I took the time to map out the route, backtracking and all. The original route was supposed to be 23 miles; I rode 31.
In the post mortem, I learned a couple of things: 1) Don’t ride a new route if you have to be somewhere by a particular time; 2) Wool clothes do a fine job of keeping warm, but a beanie would have helped; 3) Missing one minor side street can derail you’re entire navigation plan; and 4) despite all of the articles now saying you ride just as fast on wider tires, someone as heavy as I still needs to jack up the pressure, somewhat. (this is why the bike felt slow, I reckon).
I was able to get through the day, but it was tough. However, I wasn’t out of the woods, yet; I still had to get back home. As I was rather tired after work, my boss (who is also an old friend that I ride with) took pity on my and gave me a ride to CalTrain. As there was no recent train that would stop at my house, the thought was to ride it north to a particular station, cross over and pick up the southbound train that arrives a few minutes later and get off at my stop. Well, my train arrived late, so I missed the southbound train. There was another train in about 5 minutes that would get me home in 1/2 hour. Wanting to get home sooner, and not wanting to walk the 1.5 miles home, I decided to walk over and see if there were any cabs in the parking lot – there weren’t. 3 minutes until the next train comes, so I turned back…then I heard the horn. The fucker showed up early. Shit…legs too dead to run, I could not get to the crossing before the guards came down, trapping me on the wrong side. While I could have gone under, that’s a $250 fine which I did not want. I hoped against hope that maybe the guards would go up after the train had stopped; they didn’t. So, I got to stand there and watch as everyone loaded up and took off. Pissed, I put on my headphones, cranked up some music and hoofed it out of there, finally making it home about 1/2 hour later.
I’m happy to report that the first shakedown ride went very well, however. Tahn builds a damn fine bike. I still need to tweak some things (still getting numbness in the hands, even with ergo grips and padded gloves), but I like the bike.
But sometimes you get more exercise than you bargained for…
A quick post.
I’m down in Fresno this weekend for Thanksgiving. Having a little time this trip, I finally dragged my scanner down so I can get copies of some of the old pictures my mom has stored in a box. While I’ve been planning on doing this for years, my brother’s passing brought it to the forefront.
While picking out pictures to scan (pics of brother, pics of me as a baby and teen to show the GF just who she’s involved in, random posterity pics from the 70’s), I came across this:
That there is my first bike. Now, if you had asked me, I would have said that my first bike was blue, and had orange and yellow pinstripes that our neighbor put on it, and had knobbies that I got one year for my birthday. Of course, I would have been wrong. I had forgotten about this one. What I remember most about this is the non-pneumatic (nonmatic?) tires. I think the rear tire had split by the time I upgraded to the blue bike (of which I found no pictures of).
You’ll also note – for posterity’s sake – the long shag carpeting that had to be raked. Of course, not being Fancy People, we did not have a carpet rake so we used the steel rake that we had for the yard.
Another angle, showing the rest of the living room:
This – it should be noted – was the Living Room, where no mortal entered unless they were Company. You can just imagine what the rest of the house looked like.
Diet and exercise has sort of shit the bed since the summer. Strike that, since about Easter…but I was holding on for a bit, I think, until the summer, then I sort of let go of the controls. Whatever, I’m winding out to around 260 or so and getting through it. That said, I feel a turn coming. As I do, I tend to be good for a while, then I lash out and be bad for a while…then I get good again. I reckon I’ve gained and lost 500 lbs over the years.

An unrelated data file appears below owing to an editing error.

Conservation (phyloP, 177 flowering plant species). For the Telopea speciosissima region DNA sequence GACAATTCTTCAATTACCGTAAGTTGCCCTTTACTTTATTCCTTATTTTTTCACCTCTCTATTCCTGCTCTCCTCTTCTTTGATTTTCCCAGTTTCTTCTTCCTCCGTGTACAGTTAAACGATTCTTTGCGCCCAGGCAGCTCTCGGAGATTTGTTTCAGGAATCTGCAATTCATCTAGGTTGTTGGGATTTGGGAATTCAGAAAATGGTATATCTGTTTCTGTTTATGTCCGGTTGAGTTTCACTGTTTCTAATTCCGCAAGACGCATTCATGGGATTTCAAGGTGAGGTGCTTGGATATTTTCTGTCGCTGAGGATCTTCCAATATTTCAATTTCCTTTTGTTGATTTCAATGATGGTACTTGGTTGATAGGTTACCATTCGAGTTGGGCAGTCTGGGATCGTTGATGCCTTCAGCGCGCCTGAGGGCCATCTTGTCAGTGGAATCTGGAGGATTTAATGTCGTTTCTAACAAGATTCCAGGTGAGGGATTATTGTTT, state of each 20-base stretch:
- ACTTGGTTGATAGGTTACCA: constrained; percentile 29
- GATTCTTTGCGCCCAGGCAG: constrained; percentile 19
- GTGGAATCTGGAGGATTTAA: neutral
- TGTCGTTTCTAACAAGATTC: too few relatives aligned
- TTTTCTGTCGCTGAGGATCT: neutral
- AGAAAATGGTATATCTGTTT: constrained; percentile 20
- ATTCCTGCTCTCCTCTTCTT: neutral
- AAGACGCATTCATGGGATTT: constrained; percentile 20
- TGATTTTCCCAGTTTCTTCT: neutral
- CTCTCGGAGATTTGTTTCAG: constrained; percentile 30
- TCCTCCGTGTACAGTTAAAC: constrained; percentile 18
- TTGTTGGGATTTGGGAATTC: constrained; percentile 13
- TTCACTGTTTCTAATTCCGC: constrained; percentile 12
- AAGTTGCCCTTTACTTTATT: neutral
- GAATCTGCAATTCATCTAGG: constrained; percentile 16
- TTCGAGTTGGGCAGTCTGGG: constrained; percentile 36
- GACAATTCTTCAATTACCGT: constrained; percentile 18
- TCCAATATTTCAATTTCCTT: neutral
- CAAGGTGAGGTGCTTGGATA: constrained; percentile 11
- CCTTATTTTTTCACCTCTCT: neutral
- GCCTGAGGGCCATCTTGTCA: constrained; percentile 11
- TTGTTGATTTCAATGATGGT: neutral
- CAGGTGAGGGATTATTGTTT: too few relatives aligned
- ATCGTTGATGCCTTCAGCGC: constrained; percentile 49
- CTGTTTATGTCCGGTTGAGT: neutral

But every now and again, something gets me to make the turn. Either some experience or story. A lot of times, it’s simply a visit to a national park: Seeing all of those fit people doing active things is enough to get me to start eating healthy, or at least not eat so much. Some times, it’s a story about someone who set themselves straight. True, I was at Glacier NP during the summer, it was shortly after my brother died, so I wasn’t exactly hitting on all 12 cylinders, so that effort died out. So lately, I’ve been reading Scott Cutshall’s old blog – Large Fella on a Bike.
Scott gained notoriety for losing something like 312 lbs by riding and eating right. While I’m not that far down the road, it’s still good reading to me. While I try to at least cycle commute in once a week (more, preferably, but that doesn’t always work out), I don’t normally get out on the weekend. After a few days of reading his blog, I went out this evening. So that’s a turn in the right direction.
I also remember using the bike to run basic errands, like grocery shopping. For some reason, I had stopped that. Now that I’m at my GF’s place in the flats, its even easier. In fact, tonight I was going to head out to the store to get some powdered sugar (GF’s daughter and neighbor friend are making cupcakes, and they needed it for the frosting). Upon realizing that we didn’t have any powdered sugar on hand, I was ready to ride the 1/2 mile to the local Safeway: “I’ll go,” she said. “Besides, you’ve been drinking.” It’s true that I had 2 Lagunitas Little Sumpin’s but I was not blasted, just a tad buzzed. Besides, I love riding while buzzed. In fact, when I quit drinking 5.5 years ago, one of the things I said that I was going to miss was riding while buzzed.
Now, I’m not going to recommend this. A bike’s natural attitude is on its side, and booze is known to mess with your trim tabs. All you need to do is veer into the path of an oncoming car, and then you get your ticket punched. Also it can be considered somewhat illegal, should the local authorities wish to stop you to chat. But, I must say, it’s fun. There’s a sort of high, fine feeling you get with the breeze passing over you, watching the scenery go by, feeling good, relaxed. Alas, it was not to be…at least tonight: The neighbor’s had powdered sugar.
But, I foresee myself trying to ride more. I figure, with some cooperation, I can ride at least 3 out of five days in to work. On those days I don’t, I figure I can right at night…something I sort of didn’t think about until reading Cutshall’s blog (he made a few references to riding late, so I figure he’s either a night owl or an insomniac). Regardless, he’s given me something new to focus on, in the realm of undoing some of the damage incurred over the summer and fall.
Now, I’m off to order some new lights.